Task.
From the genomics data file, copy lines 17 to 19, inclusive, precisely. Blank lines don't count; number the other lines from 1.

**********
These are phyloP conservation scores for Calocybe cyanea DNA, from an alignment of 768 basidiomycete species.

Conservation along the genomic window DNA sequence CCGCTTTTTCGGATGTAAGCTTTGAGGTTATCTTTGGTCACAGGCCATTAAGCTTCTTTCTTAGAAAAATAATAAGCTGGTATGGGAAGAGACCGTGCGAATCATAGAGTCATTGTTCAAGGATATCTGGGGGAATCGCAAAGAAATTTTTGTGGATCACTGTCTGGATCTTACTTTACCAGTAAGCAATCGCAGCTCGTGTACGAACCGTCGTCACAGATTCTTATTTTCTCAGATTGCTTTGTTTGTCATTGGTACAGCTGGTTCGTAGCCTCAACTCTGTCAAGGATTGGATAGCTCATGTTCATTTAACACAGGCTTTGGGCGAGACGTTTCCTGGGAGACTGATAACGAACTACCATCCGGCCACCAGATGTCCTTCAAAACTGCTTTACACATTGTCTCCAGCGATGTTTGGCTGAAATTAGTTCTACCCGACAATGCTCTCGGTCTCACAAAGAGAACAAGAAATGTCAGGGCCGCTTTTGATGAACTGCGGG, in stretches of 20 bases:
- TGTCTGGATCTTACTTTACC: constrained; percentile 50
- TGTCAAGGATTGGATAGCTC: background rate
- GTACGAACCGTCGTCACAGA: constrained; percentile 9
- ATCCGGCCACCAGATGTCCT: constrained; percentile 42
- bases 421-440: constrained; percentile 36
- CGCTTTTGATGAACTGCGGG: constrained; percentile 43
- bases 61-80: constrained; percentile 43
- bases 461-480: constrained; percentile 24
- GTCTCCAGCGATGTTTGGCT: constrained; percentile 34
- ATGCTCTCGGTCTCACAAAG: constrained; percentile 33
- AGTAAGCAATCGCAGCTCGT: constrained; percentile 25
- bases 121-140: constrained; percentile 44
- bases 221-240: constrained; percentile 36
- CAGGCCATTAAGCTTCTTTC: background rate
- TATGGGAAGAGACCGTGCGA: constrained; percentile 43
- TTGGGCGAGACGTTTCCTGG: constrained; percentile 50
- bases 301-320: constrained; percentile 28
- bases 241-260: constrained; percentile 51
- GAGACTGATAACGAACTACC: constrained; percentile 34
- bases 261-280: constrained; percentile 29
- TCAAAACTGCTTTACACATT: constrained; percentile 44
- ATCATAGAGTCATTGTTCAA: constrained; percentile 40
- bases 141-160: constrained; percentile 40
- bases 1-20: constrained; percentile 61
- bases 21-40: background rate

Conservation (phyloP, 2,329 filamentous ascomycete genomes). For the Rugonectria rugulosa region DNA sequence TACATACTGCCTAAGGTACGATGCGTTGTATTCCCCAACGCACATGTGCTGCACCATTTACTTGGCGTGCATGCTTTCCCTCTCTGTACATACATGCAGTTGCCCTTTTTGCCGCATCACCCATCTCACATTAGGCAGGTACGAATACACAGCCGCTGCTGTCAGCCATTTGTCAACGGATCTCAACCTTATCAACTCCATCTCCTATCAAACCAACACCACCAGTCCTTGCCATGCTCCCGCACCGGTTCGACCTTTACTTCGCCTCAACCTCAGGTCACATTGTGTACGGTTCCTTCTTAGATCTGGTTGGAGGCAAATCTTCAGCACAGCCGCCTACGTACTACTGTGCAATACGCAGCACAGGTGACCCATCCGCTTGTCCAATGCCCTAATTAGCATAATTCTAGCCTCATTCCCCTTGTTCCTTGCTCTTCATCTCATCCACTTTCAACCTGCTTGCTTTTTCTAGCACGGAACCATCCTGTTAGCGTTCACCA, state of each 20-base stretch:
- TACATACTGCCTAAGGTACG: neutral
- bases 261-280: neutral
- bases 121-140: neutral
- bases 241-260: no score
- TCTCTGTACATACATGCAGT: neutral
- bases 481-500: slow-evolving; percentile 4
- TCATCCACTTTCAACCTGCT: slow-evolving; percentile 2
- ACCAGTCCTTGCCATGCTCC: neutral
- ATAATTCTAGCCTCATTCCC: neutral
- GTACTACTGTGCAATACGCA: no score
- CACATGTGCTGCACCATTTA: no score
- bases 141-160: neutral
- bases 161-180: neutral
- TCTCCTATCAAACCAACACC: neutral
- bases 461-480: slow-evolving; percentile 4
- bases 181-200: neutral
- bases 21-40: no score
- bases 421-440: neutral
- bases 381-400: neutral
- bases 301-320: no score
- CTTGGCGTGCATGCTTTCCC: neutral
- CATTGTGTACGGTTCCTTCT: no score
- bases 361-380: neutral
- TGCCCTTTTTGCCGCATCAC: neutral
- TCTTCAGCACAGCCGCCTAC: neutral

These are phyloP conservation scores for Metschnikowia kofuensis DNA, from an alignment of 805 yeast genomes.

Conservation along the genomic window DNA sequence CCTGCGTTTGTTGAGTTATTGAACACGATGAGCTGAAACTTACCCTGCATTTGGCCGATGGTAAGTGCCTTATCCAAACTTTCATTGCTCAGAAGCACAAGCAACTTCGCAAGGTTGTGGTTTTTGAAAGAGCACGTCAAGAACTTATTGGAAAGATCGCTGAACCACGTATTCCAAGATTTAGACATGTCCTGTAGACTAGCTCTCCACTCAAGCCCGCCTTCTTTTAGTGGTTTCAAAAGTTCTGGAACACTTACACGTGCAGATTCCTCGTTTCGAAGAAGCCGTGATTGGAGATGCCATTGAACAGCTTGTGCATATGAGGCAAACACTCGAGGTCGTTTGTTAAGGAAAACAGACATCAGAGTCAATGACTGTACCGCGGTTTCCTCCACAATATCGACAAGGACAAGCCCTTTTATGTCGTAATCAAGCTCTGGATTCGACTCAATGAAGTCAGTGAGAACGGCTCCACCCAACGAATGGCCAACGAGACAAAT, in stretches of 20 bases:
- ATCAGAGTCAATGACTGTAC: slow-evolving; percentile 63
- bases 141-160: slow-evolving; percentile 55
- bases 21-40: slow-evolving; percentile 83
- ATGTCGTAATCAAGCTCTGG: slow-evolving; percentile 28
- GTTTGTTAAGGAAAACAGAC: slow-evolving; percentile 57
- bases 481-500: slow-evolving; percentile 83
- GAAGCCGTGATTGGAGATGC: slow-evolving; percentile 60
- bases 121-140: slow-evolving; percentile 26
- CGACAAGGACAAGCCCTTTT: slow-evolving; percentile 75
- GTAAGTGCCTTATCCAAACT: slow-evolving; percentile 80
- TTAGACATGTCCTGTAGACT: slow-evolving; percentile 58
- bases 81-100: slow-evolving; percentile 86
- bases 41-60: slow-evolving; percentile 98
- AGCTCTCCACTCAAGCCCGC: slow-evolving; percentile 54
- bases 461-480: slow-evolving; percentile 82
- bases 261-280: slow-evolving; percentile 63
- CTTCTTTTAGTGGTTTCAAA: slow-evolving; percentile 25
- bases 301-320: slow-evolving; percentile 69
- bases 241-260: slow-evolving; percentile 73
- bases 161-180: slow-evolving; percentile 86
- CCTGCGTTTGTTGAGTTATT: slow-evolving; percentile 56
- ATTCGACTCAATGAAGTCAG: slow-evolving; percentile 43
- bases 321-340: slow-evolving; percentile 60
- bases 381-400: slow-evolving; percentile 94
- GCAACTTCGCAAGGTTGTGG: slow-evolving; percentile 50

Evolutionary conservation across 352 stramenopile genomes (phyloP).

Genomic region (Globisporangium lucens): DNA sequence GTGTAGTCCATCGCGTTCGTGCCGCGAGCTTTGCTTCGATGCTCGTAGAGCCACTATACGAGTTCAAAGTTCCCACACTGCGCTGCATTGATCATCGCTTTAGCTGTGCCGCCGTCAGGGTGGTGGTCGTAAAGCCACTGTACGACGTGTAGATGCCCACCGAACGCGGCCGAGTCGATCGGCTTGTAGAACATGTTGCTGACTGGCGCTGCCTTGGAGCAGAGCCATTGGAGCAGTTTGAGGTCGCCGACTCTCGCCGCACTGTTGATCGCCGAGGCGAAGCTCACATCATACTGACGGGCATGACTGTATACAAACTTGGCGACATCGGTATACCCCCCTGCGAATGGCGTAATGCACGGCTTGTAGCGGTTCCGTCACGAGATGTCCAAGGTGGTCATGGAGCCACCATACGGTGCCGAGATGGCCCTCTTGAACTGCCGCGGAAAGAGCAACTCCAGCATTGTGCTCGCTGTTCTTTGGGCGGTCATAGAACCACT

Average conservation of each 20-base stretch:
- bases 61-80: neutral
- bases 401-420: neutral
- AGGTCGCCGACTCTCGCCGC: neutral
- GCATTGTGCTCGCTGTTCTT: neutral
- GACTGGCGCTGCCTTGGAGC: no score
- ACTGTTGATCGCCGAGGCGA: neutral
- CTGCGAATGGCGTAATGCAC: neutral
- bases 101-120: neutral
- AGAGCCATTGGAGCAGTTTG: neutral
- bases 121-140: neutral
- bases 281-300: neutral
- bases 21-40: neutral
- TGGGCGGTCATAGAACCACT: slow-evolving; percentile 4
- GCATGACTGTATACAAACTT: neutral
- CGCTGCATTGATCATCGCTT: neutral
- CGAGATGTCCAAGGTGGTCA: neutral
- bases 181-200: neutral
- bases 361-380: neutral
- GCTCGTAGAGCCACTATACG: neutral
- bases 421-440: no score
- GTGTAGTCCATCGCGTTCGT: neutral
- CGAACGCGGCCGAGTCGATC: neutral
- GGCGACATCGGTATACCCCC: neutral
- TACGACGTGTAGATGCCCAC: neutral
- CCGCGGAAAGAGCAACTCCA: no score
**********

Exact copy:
- TATGGGAAGAGACCGTGCGA: constrained; percentile 43
- TTGGGCGAGACGTTTCCTGG: constrained; percentile 50
- bases 301-320: constrained; percentile 28